“Addiction is about a lot more than people behaving badly,” says Dr. Michael M. Miller of the American Society for Addiction Medicine.
That’s true whether it involves drugs and alcohol or gambling and compulsive eating, the doctors group said Monday. And like other chronic conditions such as heart disease or diabetes, treating addiction and preventing relapse is a long-term endeavor, the specialists concluded.
Addiction generally is described by its behavioral symptoms — the highs, the cravings, and the things people will do to achieve one and avoid the other. The new definition doesn’t disagree with the standard guide for diagnosis based on those symptoms.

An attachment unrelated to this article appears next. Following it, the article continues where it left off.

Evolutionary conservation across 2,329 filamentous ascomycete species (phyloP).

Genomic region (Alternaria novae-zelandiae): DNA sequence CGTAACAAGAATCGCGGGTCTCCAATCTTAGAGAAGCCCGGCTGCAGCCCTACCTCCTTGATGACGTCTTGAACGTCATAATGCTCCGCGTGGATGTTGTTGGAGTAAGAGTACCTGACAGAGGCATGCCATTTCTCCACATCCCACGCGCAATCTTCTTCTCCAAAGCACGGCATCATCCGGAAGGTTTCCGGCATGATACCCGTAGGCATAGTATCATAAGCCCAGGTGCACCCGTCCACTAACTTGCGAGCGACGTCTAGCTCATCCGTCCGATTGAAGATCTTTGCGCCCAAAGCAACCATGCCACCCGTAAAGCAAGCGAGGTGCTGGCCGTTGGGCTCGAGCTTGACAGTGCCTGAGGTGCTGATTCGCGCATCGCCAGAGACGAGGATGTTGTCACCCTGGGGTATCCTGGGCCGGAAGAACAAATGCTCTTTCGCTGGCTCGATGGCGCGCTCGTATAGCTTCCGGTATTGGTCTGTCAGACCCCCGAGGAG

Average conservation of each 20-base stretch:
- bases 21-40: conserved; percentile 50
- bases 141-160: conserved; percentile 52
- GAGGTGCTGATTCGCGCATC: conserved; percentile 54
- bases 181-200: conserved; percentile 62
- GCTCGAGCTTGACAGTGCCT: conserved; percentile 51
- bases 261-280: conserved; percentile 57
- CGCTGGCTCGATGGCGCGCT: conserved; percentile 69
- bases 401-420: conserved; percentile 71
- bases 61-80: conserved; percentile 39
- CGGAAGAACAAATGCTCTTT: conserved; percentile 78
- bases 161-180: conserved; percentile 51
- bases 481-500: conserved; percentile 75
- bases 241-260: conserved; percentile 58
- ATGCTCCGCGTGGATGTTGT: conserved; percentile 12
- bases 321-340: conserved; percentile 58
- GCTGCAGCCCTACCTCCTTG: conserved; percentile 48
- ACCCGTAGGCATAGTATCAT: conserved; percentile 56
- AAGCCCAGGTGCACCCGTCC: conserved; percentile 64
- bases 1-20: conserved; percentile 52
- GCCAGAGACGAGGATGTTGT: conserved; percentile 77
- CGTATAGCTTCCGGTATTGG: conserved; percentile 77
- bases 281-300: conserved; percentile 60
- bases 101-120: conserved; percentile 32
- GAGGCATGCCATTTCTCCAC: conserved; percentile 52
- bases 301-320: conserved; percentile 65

But two decades of neuroscience have uncovered how addiction hijacks different parts of the brain, to explain what prompts those behaviors and why they can be so hard to overcome. The society’s policy statement, published on its Web site, isn’t a new direction as much as part of an effort to translate those findings to primary care doctors and the general public.
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